• Spring/Summer 2017

BY Staff writer Four

  • March 17, 2017
  • 24,276

Who decides when a piece is fully completed? It is its author, in the exact moment in which he believes that his intentions have been fully achieved, even if that implicates the partial and deliberate incompleteness of some parts, the exposure of the draft, the giving up the conclusion, and leaving behind open roads and possibilities that give the spectator the freedom of assuming how they will be undertaken.



The new Valentino Spring/Summer 2017 collection sprouts from a highly imaginative exploration of doing. Inspired by the exhibition at The Met Breuer in New York Unfinished: Thoughts Left Visible, which explores the theme of the unfinished through over 500 years of art history



Unfinished as a poetic decision or illuminating fortuity – Maria Grazia Chiuri and Pierpaolo Piccioli interrogate themselves on what the mind can assume and the hand can accomplish, and decide to reveal this process. The probe is handled with lyrical spirit through the eye of the Atelier, which is profoundly rooted in Valentino’s ethic and aesthetic. For the Creative Directors, beauty arises today from the apparent incompleteness of a number of pieces, because, with Picasso, incompleteness means keeping alive the spirit of a creation.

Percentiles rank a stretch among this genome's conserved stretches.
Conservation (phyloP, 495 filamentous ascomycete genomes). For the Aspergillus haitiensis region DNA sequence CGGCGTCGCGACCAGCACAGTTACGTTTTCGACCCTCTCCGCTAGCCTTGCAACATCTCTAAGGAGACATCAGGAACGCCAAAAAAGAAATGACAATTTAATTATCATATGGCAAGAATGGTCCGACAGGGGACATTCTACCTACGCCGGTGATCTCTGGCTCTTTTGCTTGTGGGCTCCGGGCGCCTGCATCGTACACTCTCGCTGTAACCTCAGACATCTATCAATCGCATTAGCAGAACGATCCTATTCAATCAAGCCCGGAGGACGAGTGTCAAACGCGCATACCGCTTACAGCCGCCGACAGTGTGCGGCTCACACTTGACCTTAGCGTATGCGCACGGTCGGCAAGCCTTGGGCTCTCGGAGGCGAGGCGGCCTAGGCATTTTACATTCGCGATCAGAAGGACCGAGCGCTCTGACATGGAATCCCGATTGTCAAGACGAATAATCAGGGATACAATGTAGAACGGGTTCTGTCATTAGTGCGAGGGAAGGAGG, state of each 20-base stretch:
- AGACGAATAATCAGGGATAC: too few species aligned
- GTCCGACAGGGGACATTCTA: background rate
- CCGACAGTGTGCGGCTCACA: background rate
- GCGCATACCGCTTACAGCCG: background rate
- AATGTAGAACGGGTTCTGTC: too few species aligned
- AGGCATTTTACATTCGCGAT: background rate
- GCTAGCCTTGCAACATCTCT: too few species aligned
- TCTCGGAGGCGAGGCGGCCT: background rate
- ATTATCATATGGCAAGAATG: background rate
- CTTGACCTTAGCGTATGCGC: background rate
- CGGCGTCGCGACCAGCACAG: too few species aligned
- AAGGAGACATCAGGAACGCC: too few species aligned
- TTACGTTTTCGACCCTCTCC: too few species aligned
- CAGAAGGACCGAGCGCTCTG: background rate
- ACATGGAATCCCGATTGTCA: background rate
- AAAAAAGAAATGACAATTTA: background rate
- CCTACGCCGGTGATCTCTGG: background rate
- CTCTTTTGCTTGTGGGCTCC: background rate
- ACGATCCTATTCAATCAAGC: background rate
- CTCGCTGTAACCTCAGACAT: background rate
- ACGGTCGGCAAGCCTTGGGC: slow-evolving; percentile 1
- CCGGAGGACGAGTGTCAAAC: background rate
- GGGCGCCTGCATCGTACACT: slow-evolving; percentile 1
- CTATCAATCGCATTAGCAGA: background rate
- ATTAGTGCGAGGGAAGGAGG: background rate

The expressive register is impalpable and penetrating. A sense of unfinished runs through the collection starting from the fabric, intersects the dresses and completes itself in the accessories. It is an unapparent unfinished but unusual detail that only an expert eye can technically perceive as such, whose first and apparent result is instead a form of procedural beauty, full of character.


The graceful silhouette is defined by an idea of pragmatic modularity: shirts, blousons, dust coats and high waisted trousers are produced in the same fabric, just like uniforms. Unsewn linings create overlapping effects. Loose stitchings run through certain parts of the items as if forgotten tackings.



Intarsia zoomorphic embellishments are disrupted and then picked up again, while the broderie anglaise technique is used to create ethereal textures. On the shoes, staples and stitching reveal the sum of all parts. The condensed colour palette made of black, blue, flat grey, dyed blue and canvas écru underlines the aim to perfection.




Determining whether a piece is completed even if part of it remains unfinished, reveling the authentic essence of the craftsmanship of the atelier, Maria Grazia Chiuri and Pierpaolo Piccioli celebrate and share the intimate roots of their vision, converting with prompt and safe gestures emotions into the product.